No wonder the cops were peeved.

Brown is continuing to insist the controversy surrounding the Stokes visit to his office is "dirty politics" and that he never went out of his way to help Stokes obtain city funding for the restaurant or treated him any different than any other fledgling entrepreneur.

But Scott Brown of WGRZ TV offered this interesting tid-bit in his report yesterday -- Stokes knows Brown's cell phone number.

Reported Brown, the Red Coat:

A source tells '2 On Your Side' that while Stokes was being questioned about where he got the sticker, he told a detective that he knew the mayor, and gave the officer the mayor's cell phone number.

Shortly after that, Stokes was taken to City Hall.

A show of hands, people, how many of you have the mayor's cell phone number?


I didn't think so.

On a related front, Geoff Kelly of Artvoice has a really good analysis of the mayoral primary. It's well worth the read.

My colleagues Sue Schulman and Brian Meyer also have an update on the latest developments in the parking permit controversy.

Sizing up Mickey Kearns

With the primary contest for mayor tightening, more voters are taking a look at Mickey Kearns to see if he's worth supporting. There's not a ton of insightful material on the guy out in the public domain, so I'm writing this post in an effort to fill a bit of the void.

I haven't had a lot of first-hand dealings with the guy, so I can't pretend to offer any deep insights. So I picked the brains of some people I respect who have had more extensive dealings with Kearns to see what they think of him.

Here's what I came away with:


Kearns has been a decent first-term Council member, but he's still got a lot to learn about city government.

He's no dummy, but not the sharpest knife in the drawer, either. 

He has, however, shown a healthy curiosity about issues and displayed a willingness to learn.

For example, he's traveled to Chicago, Milwaukee and Toronto to learn how those cities developed their waterfronts, to the Midwest to learn about ethanol production and to Rochester to see how it delivers services in the neighborhoods.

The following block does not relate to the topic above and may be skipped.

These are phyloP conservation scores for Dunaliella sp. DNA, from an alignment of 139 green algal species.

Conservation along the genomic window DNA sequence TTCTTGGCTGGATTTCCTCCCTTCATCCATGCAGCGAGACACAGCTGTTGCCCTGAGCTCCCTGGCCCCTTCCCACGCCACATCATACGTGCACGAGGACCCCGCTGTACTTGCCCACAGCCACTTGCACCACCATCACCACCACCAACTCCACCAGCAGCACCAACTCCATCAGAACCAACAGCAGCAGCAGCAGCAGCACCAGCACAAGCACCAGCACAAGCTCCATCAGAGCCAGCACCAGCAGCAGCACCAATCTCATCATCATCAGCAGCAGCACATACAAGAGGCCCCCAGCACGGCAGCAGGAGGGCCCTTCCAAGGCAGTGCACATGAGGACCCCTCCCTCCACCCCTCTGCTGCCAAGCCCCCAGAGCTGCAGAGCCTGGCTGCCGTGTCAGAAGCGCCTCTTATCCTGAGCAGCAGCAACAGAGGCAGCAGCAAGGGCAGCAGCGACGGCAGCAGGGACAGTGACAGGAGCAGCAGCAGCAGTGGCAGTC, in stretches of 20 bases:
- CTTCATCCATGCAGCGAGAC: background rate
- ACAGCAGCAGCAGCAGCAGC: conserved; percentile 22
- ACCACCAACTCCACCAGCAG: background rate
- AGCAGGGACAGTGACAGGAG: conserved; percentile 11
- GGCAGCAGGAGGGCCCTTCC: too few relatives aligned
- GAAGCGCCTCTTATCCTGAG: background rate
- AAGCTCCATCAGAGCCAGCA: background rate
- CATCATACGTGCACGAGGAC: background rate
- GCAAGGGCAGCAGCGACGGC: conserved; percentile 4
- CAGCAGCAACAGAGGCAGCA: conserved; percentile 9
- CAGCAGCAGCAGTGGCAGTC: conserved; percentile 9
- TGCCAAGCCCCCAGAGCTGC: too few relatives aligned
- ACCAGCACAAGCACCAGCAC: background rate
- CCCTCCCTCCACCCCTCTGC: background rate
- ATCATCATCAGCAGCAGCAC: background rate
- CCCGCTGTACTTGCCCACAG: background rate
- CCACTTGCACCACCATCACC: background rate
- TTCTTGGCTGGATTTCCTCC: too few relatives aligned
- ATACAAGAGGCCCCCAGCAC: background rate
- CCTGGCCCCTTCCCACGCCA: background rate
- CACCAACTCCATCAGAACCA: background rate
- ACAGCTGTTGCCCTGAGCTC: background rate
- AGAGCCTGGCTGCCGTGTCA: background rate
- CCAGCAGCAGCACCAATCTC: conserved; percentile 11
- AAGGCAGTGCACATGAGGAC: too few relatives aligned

Kearns has displayed a reformist streak, at least by Common Council standards. He was one of the co-sponsors of a bill aimed at protecting city workers from pressure to work on political campaigns. He's been a leading critic of the way the city spends block grant funds. He was one of the councilmen serving on the Buffalo Urban Renewal Agency board who opposed Brown's push to award a waterfront hotel project to a development team headed by Jim Pitts. And he's big on revamping the city's building and planning codes to make it easier to do business in the city.

He's shown a willingness to take unpopular stands, as evidenced by his taking on Brian Higgins on the reconstruction of Route 5.

He's part of the Council majority that often clashes with Brown and is especially tight with Mike LoCurto, who represents the Delaware District.

While he points to Jimmy Griffin as his role model, and is a South Buffalo guy through and through, Kearns doesn't have Griffin's nasty streak. Quite the contrary, in fact.

But Kearns does have Griffin's independent streak, bucking the South Buffalo political establishment headed by Higgins to win the South District Council seat in 2007.

While he doesn't have much experience as a legislator, he's gotten a flavor of city government working as a lifeguard and garbage man when he was going to school and later as an aide to then-South District Council Member Dennis Manley. His father was a city firefighter.

If The News were to do another survey asking community, business and political leaders to rate the Council, I suspect Kearns would end up in the middle of the pack, perhaps a tad better, in what is a pretty pedestrian body. But he is hardly regarded as a star.

Is Kearns ready for prime time?


That's not to say Byron Brown was or is, either.

In short, Kearns has shown some progressive sensibilities and comes across as an accessible, decent sort. But he's still pretty green and largely untested. His lackluster campaign for mayor this year is not reassuring.

What voters are left with is a choice between a middling councilman and a middling mayor.

The whole thing leaves me (1) wanting to say "don't blame me, I voted for Gene Fahey and (2) wishing the city's political culture and the Democratic Party that dominates it was producing bright reformers who are ready, willing and able to clean up the mess that is our city.

Don't look for them on this year's ballot, however.

If you want to know more about Kearns, check out the following:

Brian Meyer's profile of Kearns in The Buffalo News

Artvoice report on Kearns campaign appearance in Masten District